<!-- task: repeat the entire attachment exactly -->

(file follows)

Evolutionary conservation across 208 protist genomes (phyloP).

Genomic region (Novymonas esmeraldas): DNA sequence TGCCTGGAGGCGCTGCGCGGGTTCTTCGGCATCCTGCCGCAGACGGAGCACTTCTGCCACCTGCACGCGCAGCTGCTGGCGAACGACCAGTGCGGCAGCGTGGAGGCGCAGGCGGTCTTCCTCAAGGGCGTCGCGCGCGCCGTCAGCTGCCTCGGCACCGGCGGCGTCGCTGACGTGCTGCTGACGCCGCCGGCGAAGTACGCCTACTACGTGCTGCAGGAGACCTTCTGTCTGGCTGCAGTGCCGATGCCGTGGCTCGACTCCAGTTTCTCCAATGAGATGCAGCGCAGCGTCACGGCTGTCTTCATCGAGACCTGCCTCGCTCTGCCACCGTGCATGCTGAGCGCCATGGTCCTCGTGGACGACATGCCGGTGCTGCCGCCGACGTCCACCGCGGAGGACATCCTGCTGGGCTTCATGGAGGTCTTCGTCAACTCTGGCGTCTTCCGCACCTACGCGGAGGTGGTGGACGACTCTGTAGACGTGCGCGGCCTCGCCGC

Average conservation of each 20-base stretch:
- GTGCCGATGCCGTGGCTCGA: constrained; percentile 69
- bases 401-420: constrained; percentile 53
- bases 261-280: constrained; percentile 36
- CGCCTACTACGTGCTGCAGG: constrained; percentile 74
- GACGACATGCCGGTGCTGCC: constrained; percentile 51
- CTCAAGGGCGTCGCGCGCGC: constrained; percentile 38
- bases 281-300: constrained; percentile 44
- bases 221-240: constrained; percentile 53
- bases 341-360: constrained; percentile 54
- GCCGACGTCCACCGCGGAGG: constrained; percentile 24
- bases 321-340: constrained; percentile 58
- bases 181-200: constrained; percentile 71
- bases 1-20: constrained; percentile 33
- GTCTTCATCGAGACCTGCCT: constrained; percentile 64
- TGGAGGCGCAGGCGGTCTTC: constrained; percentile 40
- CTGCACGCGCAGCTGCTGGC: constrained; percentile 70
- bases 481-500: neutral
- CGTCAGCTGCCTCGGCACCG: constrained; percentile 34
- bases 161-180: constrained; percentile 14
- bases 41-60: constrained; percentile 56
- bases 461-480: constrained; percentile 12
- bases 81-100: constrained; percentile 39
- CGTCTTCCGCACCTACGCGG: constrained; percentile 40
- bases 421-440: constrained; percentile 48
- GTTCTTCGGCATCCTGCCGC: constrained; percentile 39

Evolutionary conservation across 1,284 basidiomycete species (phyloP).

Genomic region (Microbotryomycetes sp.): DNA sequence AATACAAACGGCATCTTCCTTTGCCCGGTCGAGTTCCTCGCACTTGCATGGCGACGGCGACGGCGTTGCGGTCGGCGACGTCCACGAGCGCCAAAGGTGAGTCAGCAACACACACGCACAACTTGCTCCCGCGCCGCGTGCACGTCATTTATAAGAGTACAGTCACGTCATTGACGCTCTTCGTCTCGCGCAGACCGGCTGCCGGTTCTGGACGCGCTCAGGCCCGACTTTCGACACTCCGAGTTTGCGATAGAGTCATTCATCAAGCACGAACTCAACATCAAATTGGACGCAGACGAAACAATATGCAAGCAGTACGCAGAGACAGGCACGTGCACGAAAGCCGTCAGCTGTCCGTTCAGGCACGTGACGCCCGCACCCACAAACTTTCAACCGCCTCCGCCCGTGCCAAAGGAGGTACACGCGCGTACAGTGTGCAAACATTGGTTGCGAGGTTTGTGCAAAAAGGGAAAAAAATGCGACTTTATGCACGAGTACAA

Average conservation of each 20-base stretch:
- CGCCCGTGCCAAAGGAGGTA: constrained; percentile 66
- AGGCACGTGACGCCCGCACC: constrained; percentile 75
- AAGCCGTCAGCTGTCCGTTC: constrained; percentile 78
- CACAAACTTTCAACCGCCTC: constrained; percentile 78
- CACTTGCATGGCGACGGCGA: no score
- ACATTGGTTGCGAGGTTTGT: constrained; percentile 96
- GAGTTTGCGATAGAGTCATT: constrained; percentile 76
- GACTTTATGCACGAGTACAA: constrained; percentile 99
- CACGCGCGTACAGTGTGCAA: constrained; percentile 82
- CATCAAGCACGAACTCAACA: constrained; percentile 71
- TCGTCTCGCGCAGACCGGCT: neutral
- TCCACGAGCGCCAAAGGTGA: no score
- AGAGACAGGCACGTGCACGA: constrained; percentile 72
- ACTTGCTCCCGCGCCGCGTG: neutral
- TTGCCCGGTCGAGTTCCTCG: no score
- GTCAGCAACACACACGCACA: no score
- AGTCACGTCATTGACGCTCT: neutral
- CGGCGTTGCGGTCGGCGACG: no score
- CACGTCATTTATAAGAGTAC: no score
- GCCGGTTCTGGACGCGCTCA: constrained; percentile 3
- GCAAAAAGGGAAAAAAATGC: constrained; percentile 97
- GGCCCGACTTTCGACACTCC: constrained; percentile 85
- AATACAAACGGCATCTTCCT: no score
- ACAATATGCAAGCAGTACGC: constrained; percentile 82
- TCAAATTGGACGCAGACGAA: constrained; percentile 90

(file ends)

Evolutionary conservation across 208 protist genomes (phyloP).

Genomic region (Novymonas esmeraldas): DNA sequence TGCCTGGAGGCGCTGCGCGGGTTCTTCGGCATCCTGCCGCAGACGGAGCACTTCTGCCACCTGCACGCGCAGCTGCTGGCGAACGACCAGTGCGGCAGCGTGGAGGCGCAGGCGGTCTTCCTCAAGGGCGTCGCGCGCGCCGTCAGCTGCCTCGGCACCGGCGGCGTCGCTGACGTGCTGCTGACGCCGCCGGCGAAGTACGCCTACTACGTGCTGCAGGAGACCTTCTGTCTGGCTGCAGTGCCGATGCCGTGGCTCGACTCCAGTTTCTCCAATGAGATGCAGCGCAGCGTCACGGCTGTCTTCATCGAGACCTGCCTCGCTCTGCCACCGTGCATGCTGAGCGCCATGGTCCTCGTGGACGACATGCCGGTGCTGCCGCCGACGTCCACCGCGGAGGACATCCTGCTGGGCTTCATGGAGGTCTTCGTCAACTCTGGCGTCTTCCGCACCTACGCGGAGGTGGTGGACGACTCTGTAGACGTGCGCGGCCTCGCCGC

Average conservation of each 20-base stretch:
- GTGCCGATGCCGTGGCTCGA: constrained; percentile 69
- bases 401-420: constrained; percentile 53
- bases 261-280: constrained; percentile 36
- CGCCTACTACGTGCTGCAGG: constrained; percentile 74
- GACGACATGCCGGTGCTGCC: constrained; percentile 51
- CTCAAGGGCGTCGCGCGCGC: constrained; percentile 38
- bases 281-300: constrained; percentile 44
- bases 221-240: constrained; percentile 53
- bases 341-360: constrained; percentile 54
- GCCGACGTCCACCGCGGAGG: constrained; percentile 24
- bases 321-340: constrained; percentile 58
- bases 181-200: constrained; percentile 71
- bases 1-20: constrained; percentile 33
- GTCTTCATCGAGACCTGCCT: constrained; percentile 64
- TGGAGGCGCAGGCGGTCTTC: constrained; percentile 40
- CTGCACGCGCAGCTGCTGGC: constrained; percentile 70
- bases 481-500: neutral
- CGTCAGCTGCCTCGGCACCG: constrained; percentile 34
- bases 161-180: constrained; percentile 14
- bases 41-60: constrained; percentile 56
- bases 461-480: constrained; percentile 12
- bases 81-100: constrained; percentile 39
- CGTCTTCCGCACCTACGCGG: constrained; percentile 40
- bases 421-440: constrained; percentile 48
- GTTCTTCGGCATCCTGCCGC: constrained; percentile 39

Evolutionary conservation across 1,284 basidiomycete species (phyloP).

Genomic region (Microbotryomycetes sp.): DNA sequence AATACAAACGGCATCTTCCTTTGCCCGGTCGAGTTCCTCGCACTTGCATGGCGACGGCGACGGCGTTGCGGTCGGCGACGTCCACGAGCGCCAAAGGTGAGTCAGCAACACACACGCACAACTTGCTCCCGCGCCGCGTGCACGTCATTTATAAGAGTACAGTCACGTCATTGACGCTCTTCGTCTCGCGCAGACCGGCTGCCGGTTCTGGACGCGCTCAGGCCCGACTTTCGACACTCCGAGTTTGCGATAGAGTCATTCATCAAGCACGAACTCAACATCAAATTGGACGCAGACGAAACAATATGCAAGCAGTACGCAGAGACAGGCACGTGCACGAAAGCCGTCAGCTGTCCGTTCAGGCACGTGACGCCCGCACCCACAAACTTTCAACCGCCTCCGCCCGTGCCAAAGGAGGTACACGCGCGTACAGTGTGCAAACATTGGTTGCGAGGTTTGTGCAAAAAGGGAAAAAAATGCGACTTTATGCACGAGTACAA

Average conservation of each 20-base stretch:
- CGCCCGTGCCAAAGGAGGTA: constrained; percentile 66
- AGGCACGTGACGCCCGCACC: constrained; percentile 75
- AAGCCGTCAGCTGTCCGTTC: constrained; percentile 78
- CACAAACTTTCAACCGCCTC: constrained; percentile 78
- CACTTGCATGGCGACGGCGA: no score
- ACATTGGTTGCGAGGTTTGT: constrained; percentile 96
- GAGTTTGCGATAGAGTCATT: constrained; percentile 76
- GACTTTATGCACGAGTACAA: constrained; percentile 99
- CACGCGCGTACAGTGTGCAA: constrained; percentile 82
- CATCAAGCACGAACTCAACA: constrained; percentile 71
- TCGTCTCGCGCAGACCGGCT: neutral
- TCCACGAGCGCCAAAGGTGA: no score
- AGAGACAGGCACGTGCACGA: constrained; percentile 72
- ACTTGCTCCCGCGCCGCGTG: neutral
- TTGCCCGGTCGAGTTCCTCG: no score
- GTCAGCAACACACACGCACA: no score
- AGTCACGTCATTGACGCTCT: neutral
- CGGCGTTGCGGTCGGCGACG: no score
- CACGTCATTTATAAGAGTAC: no score
- GCCGGTTCTGGACGCGCTCA: constrained; percentile 3
- GCAAAAAGGGAAAAAAATGC: constrained; percentile 97
- GGCCCGACTTTCGACACTCC: constrained; percentile 85
- AATACAAACGGCATCTTCCT: no score
- ACAATATGCAAGCAGTACGC: constrained; percentile 82
- TCAAATTGGACGCAGACGAA: constrained; percentile 90